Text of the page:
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Sales Tax Officer & ANR Vs. M/S. Shree Durga Oil Mills & ANR [1997] INSC 936 (15 December 1997)

SUHAS C. SEN, SUJATA V. MANOHAR

ACT:

HEADNOTE:

(WITH C.A. NOS. 3785-86 OF 1988)

SEN, J.

M/s. Shree Durga Oil Mills, respondent herein, was assessed to tax by the Sales Tax officer for the assessment years 1979-80, 1980-81 and 1981-82 for purchase of groundnut from unregistered dealers. There is no dispute that groundnut from unregistered dealers. There is no dispute that groundnut was purchased from time to time by the respondents and utilised for manufacturing oil. The assessment orders were challenged by a writ petition on the ground that in view of the Industrial policy Resolution (I.P.R) dated 18.7.1979 issued by the Industries Department of the Government of Orissa, sales tax was not payable by a new industry on the purchase of raw material for the period prescribed in the I.P.R.

It was contended on behalf of the writ petitioner that it had applied for a license setting up an industry at Betnoti in the district of Mayurbhanj and obtained a provisional registration certificate on 28.11.1979. A permanent registration certificate as a small scale industrial unit was granted by the Director of Industries, Orissa on 10.4.1980. The industrial unit also obtained a production certificate certifying that it had started production on 19.3.1980. The certificate of registration was renewed from time to time. clause (8) of the I.P.R. effective for the period 1979-83 provided that village cottage and tiny industries certified as such by the State Government and small scale industries shall be exempt from purchase/sales tax for five years on construction material, raw material, machinery and packaging materials. Small scale industrial units in non-backward areas would be entitled to this exemption only for four years. The case of the writ petitioner before the High Court was that it set up its industry in the district of Mayurbhanj pursuant to this I.P.R. It had obtained a huge loan from the united Bank of India. In term of the I.P.R., it was entitled to tax exemption on purchase of groundnut, mustard seeds etc. which were used as raw material for production of oil.

The Sales Tax Officer took the stand that there was no notification in force under Section 6 of the Orissa Sales Tax Act, 1947 granting exemption to purchase or sale of groundnut, mustard seeds etc. during the relevant period. In the absence of such a notification, the assessee could not gain immunity from payment of tax on its purchases.

Section 6 of the Orissa Sales Tax Act Provides that the State may be notification, subject to such conditions and exceptions, if any, exempt from tax the sale or purchase of any goods or class of goods and likewise withdraw any such exemption. A notification dated 11.11.1969 had been issued under Section 6 by the State Government by which raw materials which went into manufacture of the finished goods were exempted from sale purchase tax when such goods were sold to a registered dealer who was a manufacturer inside the State and who had started production after 1.4.1969.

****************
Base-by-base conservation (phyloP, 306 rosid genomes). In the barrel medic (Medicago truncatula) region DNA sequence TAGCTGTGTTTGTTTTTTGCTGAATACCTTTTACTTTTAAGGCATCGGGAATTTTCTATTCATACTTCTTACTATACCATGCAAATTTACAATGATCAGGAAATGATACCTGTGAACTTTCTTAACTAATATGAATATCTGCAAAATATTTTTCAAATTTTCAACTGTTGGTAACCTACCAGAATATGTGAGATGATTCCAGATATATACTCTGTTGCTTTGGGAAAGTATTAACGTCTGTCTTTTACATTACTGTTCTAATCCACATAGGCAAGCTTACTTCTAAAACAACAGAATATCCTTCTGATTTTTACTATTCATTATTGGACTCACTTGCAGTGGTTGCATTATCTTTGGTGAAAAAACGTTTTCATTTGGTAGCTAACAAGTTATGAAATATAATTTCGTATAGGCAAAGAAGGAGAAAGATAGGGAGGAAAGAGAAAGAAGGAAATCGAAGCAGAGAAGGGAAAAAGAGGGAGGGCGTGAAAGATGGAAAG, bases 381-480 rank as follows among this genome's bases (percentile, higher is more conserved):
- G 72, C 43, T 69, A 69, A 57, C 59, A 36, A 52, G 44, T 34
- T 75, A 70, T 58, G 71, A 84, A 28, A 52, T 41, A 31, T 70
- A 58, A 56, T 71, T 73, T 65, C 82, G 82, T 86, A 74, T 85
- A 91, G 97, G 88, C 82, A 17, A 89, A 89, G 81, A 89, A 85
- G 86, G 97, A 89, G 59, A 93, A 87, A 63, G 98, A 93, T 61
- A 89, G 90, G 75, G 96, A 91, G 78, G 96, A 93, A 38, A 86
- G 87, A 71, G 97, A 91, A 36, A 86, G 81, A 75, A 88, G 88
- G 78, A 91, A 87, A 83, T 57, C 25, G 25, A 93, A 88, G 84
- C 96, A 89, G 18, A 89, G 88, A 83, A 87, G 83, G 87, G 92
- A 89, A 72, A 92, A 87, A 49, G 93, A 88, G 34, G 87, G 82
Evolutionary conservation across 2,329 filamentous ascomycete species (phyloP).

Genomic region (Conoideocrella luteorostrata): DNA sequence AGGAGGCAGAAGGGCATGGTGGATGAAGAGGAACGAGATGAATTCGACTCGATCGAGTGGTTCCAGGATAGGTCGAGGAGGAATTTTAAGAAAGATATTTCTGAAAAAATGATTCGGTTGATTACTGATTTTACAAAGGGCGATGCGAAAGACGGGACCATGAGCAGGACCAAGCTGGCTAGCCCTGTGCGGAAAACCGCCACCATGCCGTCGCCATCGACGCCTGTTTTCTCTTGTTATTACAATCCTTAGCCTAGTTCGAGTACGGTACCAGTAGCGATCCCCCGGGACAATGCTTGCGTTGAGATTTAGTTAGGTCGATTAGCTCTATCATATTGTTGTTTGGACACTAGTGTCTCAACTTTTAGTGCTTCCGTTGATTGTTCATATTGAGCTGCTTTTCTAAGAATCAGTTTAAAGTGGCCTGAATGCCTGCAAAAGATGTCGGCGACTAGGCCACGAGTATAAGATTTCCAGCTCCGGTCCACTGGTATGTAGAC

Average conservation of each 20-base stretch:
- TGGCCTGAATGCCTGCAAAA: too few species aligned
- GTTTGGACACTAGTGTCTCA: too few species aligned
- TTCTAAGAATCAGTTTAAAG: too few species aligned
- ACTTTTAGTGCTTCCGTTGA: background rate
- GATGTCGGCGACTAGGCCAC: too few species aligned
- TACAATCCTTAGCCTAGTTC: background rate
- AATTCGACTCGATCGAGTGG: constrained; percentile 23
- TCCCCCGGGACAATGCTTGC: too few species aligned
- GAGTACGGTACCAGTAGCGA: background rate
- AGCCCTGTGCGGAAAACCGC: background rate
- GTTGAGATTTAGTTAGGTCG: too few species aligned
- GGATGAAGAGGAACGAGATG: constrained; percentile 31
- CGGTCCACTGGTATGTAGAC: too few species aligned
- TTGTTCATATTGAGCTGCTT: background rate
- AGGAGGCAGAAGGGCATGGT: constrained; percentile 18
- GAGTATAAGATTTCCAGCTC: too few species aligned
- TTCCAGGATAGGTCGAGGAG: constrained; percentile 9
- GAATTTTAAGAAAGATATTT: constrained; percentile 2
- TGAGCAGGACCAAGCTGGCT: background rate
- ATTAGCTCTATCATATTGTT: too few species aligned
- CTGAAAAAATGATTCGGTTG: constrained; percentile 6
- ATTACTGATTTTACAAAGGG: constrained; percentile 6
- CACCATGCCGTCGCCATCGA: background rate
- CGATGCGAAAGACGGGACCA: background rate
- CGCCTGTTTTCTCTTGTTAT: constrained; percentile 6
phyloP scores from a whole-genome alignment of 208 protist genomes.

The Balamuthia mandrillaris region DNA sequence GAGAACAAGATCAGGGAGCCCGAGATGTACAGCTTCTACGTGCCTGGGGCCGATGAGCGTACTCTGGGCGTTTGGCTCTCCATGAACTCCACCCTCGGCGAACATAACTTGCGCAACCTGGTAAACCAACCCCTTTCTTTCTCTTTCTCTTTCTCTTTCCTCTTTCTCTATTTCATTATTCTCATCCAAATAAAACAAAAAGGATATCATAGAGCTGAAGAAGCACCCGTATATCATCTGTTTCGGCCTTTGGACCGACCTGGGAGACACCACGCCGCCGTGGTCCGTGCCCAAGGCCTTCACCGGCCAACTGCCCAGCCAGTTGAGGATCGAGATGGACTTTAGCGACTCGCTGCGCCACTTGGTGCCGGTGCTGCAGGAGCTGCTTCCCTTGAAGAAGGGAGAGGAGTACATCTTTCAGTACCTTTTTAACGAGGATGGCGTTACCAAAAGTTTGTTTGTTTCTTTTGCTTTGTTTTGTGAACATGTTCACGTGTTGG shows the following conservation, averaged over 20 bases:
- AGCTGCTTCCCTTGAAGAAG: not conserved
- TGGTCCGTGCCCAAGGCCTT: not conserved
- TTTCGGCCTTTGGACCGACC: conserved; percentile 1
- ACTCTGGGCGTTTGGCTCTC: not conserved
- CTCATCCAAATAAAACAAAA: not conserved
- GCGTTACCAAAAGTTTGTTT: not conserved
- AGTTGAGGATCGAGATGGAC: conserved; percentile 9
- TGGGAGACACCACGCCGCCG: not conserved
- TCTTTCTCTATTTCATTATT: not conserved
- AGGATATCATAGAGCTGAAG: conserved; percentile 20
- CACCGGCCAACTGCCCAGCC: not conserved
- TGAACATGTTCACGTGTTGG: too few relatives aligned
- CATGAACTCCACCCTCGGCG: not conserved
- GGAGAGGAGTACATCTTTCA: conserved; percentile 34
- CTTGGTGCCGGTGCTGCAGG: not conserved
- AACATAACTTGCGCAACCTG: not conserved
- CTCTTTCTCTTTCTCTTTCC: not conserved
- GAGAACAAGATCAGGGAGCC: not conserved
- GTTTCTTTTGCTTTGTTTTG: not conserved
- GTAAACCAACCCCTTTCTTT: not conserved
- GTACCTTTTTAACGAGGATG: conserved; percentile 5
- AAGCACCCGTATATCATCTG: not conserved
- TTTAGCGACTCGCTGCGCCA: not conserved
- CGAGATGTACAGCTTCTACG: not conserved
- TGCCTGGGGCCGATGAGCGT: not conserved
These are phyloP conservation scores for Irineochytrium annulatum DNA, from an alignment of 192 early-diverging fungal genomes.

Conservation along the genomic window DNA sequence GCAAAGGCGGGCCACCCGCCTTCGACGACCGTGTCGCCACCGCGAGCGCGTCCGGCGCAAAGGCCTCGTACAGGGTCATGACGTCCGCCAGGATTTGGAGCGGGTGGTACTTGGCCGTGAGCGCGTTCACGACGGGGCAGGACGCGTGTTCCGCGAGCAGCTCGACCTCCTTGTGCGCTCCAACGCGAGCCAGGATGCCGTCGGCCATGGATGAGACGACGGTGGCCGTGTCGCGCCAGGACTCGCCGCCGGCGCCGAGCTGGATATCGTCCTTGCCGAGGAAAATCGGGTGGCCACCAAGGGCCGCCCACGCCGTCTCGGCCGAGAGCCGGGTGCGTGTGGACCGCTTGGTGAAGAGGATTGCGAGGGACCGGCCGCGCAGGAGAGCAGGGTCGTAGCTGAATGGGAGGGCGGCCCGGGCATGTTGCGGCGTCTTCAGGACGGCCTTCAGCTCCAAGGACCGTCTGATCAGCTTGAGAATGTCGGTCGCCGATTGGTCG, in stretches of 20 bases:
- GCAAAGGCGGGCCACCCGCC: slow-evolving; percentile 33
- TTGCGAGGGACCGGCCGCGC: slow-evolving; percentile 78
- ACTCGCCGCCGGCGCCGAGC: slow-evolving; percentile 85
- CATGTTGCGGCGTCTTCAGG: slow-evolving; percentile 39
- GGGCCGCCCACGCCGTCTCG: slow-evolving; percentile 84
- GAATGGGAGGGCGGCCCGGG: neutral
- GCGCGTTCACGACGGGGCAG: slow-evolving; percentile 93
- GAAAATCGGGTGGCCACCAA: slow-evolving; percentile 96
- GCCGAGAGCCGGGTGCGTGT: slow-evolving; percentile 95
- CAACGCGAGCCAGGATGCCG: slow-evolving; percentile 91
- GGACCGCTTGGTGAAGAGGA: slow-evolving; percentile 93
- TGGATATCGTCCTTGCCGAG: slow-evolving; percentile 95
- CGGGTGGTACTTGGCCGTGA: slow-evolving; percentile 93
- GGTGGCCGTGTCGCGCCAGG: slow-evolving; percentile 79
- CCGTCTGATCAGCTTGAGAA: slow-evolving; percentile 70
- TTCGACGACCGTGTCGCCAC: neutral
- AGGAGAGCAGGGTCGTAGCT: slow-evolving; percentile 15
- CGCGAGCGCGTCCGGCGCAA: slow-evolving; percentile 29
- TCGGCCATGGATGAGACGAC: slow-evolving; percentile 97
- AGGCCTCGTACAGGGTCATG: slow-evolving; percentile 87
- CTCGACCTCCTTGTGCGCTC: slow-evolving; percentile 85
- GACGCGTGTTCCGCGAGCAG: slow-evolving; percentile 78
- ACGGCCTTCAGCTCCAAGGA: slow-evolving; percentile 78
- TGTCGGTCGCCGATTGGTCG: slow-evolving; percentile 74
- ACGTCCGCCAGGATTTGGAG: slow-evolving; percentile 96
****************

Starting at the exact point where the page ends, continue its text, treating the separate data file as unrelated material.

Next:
This exemption had been given for a period of five years from the date on which such registered dealer had started production. A similar notification dated 23.4.1976 was issued granting exemption to raw materials purchased by a manufacturer for a further period of five years from the date on which production had commenced. Both these notifications require that in order to avail this exemption the manufacturer should furnish declarations in Form 'D'.

The exemptions granted by the two earlier notifications were abrogated by notification dated 20.5.1977. The State Government again restored the earlier two notifications by another notification dated 9.9.1977. However, in that notification dated 9.9.77, the exemption was limited only to the industries which had started production prior to 1.4.1977. Since the industry set up by the writ petitioner had commenced production on 19.3.1980, it was not eligible for the exemption given by the notification dated 9.91977.

The case of the respondent in the writ petition was that the I.P.R. was effective for the period 1979-83. The petitioner had set up its industry pursuant to and in terms of this Resolution. Exemption from tax had been granted by the two notifications issued on 11.11. 1969 and 23.4.1976. The State Government could not change these notifications to the detriment of the assessee after the assessee had set up its plant and had taken a huge loan from the bank for carrying on its business. A prayer was mad to declare the notification dated 9.9.1977 as ultra vires Article 19(1) (g) of the Constitution of India.